Some of the more prominent sources of tax revenue in Texas are summarized in the table below. Of these, the general sales tax is the largest source of revenue for the state, and property taxes are the largest source of revenue for local government.
|Franchise tax||imposed on any taxable (private sector) entities, organizations, or businesses formed or doing business in Texas; assessed regardless of whether the entity is profitable|
|Gasoline tax||20 cents per gallon for diesel and gasoline (this is in addition to a federal gasoline tax)|
|General sales tax||6.25% state tax, plus up to 2% local tax, imposed on applicable goods and services; the list of applicable goods and services has been expanded over time to generate more sales tax revenue for the state|
|Property tax||an ad valorem tax based on the value of a person’s home that is assessed and collected by local governments|
|Severance tax||imposed on the extraction of non-renewable natural resources including gas, oil, and condensate|
|Sin tax||tax on items or activities the Texas legislature considers undesirable or harmful (ex: taxes on tobacco, alcohol, and sexually oriented businesses)|
Other sources of state revenue include federal funds received from the federal government (block grants, categorical grants, and general revenue sharing), interest payments associated with state investment funds (like the PSF), lottery funds, and miscellaneous fees (fees for fishing licenses; motor vehicle registration fees; drivers license fees; etc.).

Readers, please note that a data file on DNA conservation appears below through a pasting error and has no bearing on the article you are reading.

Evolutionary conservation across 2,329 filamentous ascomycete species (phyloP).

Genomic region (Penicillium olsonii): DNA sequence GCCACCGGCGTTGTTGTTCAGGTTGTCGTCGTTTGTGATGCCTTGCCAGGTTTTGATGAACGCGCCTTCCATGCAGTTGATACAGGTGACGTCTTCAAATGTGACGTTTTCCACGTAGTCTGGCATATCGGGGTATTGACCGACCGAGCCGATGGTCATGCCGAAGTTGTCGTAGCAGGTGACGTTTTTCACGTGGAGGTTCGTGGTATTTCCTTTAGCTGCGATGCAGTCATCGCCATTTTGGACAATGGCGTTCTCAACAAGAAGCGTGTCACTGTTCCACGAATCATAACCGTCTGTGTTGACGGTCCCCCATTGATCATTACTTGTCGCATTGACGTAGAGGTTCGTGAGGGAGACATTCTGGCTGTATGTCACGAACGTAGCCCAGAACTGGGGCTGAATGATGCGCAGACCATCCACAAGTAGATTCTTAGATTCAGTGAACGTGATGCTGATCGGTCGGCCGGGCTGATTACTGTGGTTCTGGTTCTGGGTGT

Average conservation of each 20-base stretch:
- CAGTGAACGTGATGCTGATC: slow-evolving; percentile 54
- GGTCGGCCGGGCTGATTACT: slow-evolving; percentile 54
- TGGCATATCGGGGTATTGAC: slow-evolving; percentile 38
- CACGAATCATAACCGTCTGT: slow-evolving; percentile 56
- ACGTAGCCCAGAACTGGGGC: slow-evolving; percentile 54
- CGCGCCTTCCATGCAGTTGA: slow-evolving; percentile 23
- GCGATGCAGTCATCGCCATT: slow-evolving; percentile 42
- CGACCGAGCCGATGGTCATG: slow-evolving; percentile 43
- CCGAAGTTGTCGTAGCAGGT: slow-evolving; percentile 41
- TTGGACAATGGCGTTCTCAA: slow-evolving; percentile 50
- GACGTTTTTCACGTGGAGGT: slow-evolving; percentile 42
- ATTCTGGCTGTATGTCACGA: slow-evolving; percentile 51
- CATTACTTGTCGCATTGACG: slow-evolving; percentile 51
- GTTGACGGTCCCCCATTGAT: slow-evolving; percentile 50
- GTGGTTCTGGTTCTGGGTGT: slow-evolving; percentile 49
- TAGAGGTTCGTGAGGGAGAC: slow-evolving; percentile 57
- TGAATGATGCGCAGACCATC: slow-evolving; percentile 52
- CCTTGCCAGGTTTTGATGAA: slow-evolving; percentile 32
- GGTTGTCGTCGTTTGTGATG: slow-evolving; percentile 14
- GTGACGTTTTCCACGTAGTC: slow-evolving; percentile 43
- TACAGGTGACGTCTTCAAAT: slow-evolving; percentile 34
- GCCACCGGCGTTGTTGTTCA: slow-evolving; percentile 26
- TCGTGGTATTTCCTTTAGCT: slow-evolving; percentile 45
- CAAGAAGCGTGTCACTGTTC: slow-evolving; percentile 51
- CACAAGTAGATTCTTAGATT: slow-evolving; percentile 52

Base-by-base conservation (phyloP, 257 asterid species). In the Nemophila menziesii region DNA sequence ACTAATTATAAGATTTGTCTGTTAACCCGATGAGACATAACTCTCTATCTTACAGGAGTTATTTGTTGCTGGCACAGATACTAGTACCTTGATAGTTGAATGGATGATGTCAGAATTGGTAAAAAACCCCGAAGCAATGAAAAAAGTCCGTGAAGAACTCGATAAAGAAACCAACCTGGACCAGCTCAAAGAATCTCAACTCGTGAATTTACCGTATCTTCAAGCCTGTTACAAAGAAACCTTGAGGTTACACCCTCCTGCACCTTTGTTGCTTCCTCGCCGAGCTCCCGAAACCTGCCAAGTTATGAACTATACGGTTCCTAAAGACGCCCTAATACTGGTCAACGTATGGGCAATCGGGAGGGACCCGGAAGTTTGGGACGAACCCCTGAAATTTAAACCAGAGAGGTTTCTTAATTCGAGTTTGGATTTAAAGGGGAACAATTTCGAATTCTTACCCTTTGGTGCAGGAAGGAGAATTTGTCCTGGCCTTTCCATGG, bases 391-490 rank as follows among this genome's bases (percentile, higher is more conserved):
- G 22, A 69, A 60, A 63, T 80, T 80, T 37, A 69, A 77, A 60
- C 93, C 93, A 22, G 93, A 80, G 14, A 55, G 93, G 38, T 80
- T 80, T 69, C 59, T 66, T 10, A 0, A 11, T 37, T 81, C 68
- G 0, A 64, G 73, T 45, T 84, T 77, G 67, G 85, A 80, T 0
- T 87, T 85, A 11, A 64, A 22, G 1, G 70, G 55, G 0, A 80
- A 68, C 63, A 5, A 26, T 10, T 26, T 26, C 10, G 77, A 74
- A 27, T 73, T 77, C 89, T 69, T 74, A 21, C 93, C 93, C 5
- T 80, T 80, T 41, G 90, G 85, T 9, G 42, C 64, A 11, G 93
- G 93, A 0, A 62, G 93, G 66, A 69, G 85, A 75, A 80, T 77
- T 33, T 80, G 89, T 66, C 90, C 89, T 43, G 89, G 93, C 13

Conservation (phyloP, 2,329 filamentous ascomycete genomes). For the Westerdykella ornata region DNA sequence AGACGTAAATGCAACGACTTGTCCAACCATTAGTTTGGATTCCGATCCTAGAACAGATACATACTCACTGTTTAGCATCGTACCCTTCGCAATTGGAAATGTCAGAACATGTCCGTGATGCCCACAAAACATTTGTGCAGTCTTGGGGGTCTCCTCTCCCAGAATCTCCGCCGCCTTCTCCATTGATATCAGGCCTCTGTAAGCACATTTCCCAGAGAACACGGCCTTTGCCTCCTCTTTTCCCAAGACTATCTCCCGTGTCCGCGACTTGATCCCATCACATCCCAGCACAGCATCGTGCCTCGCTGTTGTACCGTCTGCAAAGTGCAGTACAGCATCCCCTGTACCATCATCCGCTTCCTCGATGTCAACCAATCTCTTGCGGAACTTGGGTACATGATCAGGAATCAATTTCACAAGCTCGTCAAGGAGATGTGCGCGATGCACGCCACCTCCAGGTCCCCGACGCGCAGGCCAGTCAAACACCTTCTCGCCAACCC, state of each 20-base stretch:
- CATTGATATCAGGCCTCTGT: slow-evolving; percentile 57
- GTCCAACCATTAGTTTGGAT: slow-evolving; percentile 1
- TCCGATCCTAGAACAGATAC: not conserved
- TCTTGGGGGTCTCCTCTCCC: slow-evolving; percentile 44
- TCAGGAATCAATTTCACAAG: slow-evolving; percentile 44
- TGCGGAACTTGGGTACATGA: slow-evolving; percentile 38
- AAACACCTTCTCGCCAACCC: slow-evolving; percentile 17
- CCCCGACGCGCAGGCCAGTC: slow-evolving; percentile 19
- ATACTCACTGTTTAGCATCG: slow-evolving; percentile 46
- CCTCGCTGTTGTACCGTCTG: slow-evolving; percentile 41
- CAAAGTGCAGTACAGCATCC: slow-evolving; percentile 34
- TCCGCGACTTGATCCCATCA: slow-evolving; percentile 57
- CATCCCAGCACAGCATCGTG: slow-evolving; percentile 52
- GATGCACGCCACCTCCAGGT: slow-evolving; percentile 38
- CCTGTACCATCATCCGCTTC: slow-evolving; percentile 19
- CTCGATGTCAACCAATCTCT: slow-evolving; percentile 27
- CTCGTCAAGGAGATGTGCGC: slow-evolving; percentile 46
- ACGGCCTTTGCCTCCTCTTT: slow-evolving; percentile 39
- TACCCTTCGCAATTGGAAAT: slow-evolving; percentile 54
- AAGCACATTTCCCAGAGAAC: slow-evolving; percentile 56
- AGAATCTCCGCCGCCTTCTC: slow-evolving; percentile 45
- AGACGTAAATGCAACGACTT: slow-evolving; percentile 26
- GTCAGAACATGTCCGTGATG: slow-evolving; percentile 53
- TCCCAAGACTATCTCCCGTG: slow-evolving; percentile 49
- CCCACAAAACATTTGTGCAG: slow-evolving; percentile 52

Low Tax State?
Texas is generally referred to as a low tax state: in 2016, Texas ranked 43rd out of 50 in taxes collected as a share of personal income (8.7 percent — which is 14 percent below the national average) (Institute for Taxation and Economic Policy, 2018). This is largely because, unlike many other large urban states, Texas does not have a state income tax.
The general sales tax (and most of the taxes that exist in Texas), however, are regressive taxes. As a result, those with less income tend to pay a greater percentage of their income in state and local taxes here in Texas:
. . . the lowest-income 20 percent of Texas taxpayers — who earn an average income of $13,000 per year — contribute 13 percent of their income in state and local taxes, the sixth highest state and local tax bill for this income group in the country. Similarly, among the next 20 percent of taxpayers — whose average income is $28,400 — state and local taxes, on average, account for 10.9 percent of their income. Texas offers no targeted tax benefits for low-wage workers . . . Meanwhile, the top 1 percent of households in the Lone Star State — a group with an average income over $1.6 million — contribute just 3.1 percent of their income in state and local taxes. (Institute for Taxation and Economic Policy, 2018)